Designer Insider: Meiling Chen
Love and care are at the heart of of Meiling Chen’s eponymous label; fashion is a means of artistic and personal expression. At an early age Meiling developed an appreciation for innovation and craftsmanship, and she continues this ethic from her NYC studio. Thoughtful designs, ranging from the bold and sculptural to the romantic and diaphanous, combined with an expert command of sustainable dyes and fabrics, continues to set her collections apart. I was able to meet up with Meiling while she was in London for a proper introduction to her visionary label.
What has led you to this point?
I have always been interested in clothing design. When I was younger, in Taiwan, my father worked as a tailor and I have always been inspired by his work in menswear. I am now based out of NYC and design for women that care about the quality and life of their garments. Each piece is true to my imagination and aesthetic.
How did you become interested in sustainable fashion?
All my life I have been into natural things. Over the years this preference has evolved; it was a logical progression to prefer materials that do not include hazardous chemicals.
How have you introduced sustainability into your label?
For me sustainability is really a matter of balance. Everything in life has two sides, and all clothing has both positive and negative impacts. I focus on being responsible and careful, measuring the balance, and going forward in the most beneficial way possible – assessing each step. All the dyes are plant-based or low impact, and some pieces I hand dye. Reducing waste is also important; I try to combine natural/organic materials with recycled textiles. By recycled I mean things found at markets, and pieces from my wardrobe or donated by friends. I reduce waste through efficient pattern cutting and using off-cuts to make accessories, bags, or stuffed animals.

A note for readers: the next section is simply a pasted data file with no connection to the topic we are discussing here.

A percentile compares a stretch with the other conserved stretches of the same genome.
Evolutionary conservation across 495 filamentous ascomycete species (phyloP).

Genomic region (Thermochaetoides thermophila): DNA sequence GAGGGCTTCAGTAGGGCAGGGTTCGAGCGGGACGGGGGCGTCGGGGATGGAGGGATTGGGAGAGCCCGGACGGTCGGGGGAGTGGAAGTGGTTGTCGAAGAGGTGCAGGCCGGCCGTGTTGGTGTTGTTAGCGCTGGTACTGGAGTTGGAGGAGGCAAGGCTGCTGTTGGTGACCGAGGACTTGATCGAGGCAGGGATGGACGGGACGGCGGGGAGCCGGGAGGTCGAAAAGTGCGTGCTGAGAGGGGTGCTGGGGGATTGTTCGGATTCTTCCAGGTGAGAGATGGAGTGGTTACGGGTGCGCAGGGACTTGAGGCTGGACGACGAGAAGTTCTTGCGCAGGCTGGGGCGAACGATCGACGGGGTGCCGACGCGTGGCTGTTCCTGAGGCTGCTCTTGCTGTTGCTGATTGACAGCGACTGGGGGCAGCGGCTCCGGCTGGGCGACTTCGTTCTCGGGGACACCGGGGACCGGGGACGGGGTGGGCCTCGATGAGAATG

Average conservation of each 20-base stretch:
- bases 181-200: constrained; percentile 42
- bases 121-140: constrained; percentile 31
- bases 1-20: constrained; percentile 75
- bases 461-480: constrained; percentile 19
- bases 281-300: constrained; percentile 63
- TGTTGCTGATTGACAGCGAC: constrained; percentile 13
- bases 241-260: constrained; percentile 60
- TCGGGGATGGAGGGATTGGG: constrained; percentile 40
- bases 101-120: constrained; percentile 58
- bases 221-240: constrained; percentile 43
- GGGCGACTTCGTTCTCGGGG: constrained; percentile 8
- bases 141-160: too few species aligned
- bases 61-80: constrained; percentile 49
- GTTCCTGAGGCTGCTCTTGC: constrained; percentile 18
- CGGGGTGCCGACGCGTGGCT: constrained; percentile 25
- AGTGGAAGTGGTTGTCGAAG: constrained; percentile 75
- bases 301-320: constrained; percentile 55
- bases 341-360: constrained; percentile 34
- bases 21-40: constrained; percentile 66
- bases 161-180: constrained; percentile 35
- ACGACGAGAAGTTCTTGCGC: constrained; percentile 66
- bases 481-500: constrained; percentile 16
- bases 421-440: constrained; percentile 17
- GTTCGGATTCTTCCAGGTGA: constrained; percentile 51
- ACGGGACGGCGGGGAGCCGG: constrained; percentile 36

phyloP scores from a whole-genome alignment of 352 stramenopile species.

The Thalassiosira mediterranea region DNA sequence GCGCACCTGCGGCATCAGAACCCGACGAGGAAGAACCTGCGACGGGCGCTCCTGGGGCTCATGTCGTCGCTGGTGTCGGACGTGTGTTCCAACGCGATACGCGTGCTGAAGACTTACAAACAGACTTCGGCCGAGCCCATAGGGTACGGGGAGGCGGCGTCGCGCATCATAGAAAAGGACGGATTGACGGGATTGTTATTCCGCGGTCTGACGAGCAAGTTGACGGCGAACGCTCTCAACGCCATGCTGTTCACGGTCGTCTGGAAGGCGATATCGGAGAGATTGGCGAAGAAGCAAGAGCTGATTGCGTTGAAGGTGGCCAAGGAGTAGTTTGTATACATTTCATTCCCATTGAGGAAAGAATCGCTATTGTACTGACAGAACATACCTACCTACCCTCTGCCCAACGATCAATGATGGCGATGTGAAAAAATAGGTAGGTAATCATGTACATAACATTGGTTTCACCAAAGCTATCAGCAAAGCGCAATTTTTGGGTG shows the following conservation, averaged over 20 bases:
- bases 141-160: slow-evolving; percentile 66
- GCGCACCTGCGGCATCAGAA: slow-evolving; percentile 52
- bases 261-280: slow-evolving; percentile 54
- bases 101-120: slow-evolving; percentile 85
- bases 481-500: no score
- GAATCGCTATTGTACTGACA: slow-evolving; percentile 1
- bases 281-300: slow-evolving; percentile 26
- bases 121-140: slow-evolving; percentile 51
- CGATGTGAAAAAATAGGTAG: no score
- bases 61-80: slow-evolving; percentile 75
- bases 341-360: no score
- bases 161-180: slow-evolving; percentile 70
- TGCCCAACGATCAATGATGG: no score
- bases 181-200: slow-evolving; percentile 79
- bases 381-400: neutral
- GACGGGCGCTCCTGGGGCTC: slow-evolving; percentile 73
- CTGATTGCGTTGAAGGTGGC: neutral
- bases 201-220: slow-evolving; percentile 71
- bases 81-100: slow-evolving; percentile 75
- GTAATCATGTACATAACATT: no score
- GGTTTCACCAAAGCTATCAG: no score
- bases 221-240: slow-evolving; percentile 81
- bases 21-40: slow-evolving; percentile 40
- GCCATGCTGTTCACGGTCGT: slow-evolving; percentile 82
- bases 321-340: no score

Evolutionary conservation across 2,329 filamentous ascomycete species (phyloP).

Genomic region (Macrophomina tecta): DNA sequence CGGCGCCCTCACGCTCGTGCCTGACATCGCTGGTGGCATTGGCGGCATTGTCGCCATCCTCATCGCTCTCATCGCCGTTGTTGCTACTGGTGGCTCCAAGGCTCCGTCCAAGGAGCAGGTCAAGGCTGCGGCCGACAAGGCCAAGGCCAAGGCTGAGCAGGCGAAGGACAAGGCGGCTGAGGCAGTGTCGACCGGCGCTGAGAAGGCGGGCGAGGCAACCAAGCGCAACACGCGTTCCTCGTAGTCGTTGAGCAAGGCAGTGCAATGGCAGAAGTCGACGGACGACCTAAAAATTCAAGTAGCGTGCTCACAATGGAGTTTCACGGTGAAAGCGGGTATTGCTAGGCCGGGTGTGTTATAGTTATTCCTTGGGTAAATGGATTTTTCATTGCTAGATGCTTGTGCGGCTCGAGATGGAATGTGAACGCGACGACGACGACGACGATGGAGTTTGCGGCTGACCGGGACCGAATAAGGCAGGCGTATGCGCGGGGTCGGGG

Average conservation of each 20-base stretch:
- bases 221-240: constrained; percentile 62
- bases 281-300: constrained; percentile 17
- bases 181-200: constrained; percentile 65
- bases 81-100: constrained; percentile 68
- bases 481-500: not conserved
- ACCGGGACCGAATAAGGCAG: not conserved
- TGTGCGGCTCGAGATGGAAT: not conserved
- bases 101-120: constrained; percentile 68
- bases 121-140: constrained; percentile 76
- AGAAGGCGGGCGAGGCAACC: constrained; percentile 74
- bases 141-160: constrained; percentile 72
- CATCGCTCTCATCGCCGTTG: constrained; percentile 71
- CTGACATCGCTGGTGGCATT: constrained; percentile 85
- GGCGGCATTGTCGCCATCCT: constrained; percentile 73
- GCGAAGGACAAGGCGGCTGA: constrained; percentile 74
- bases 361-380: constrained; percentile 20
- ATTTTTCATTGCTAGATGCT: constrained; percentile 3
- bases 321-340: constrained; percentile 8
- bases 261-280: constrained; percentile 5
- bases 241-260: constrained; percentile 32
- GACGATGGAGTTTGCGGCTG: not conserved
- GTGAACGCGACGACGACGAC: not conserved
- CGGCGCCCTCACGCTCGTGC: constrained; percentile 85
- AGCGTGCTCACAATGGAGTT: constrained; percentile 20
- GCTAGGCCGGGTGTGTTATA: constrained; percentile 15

How do you find the sustainable textile market?
A few years ago I could only find organic cotton or hemp in plain creamy colours, nothing much else was out there. I had to be very creative to make interesting clothing, and it remains a challenge for ethical designers today. Although there is more choice, availability is still very limited. In the future I imagine there will be a greater variety of textiles and prints, allowing designers to make more dynamic pieces. Over the years, prices of sustainable textiles have decreased and this may continue, making sustainable fabrics more affordable. I hope that textile companies will focus on improving the diversity and price of their sustainable offerings.
How can the public do their part for sustainability?
People need to consume more carefully by thinking about if you truly need the garment, how long you will use it, and the life of the piece after you are done with it. Altering or passing garments onto others are fantastic ways of improving your wardrobe’s sustainability.
Your favourite food?
Home made and hand made cooking. It always tastes better because it is made with love and care.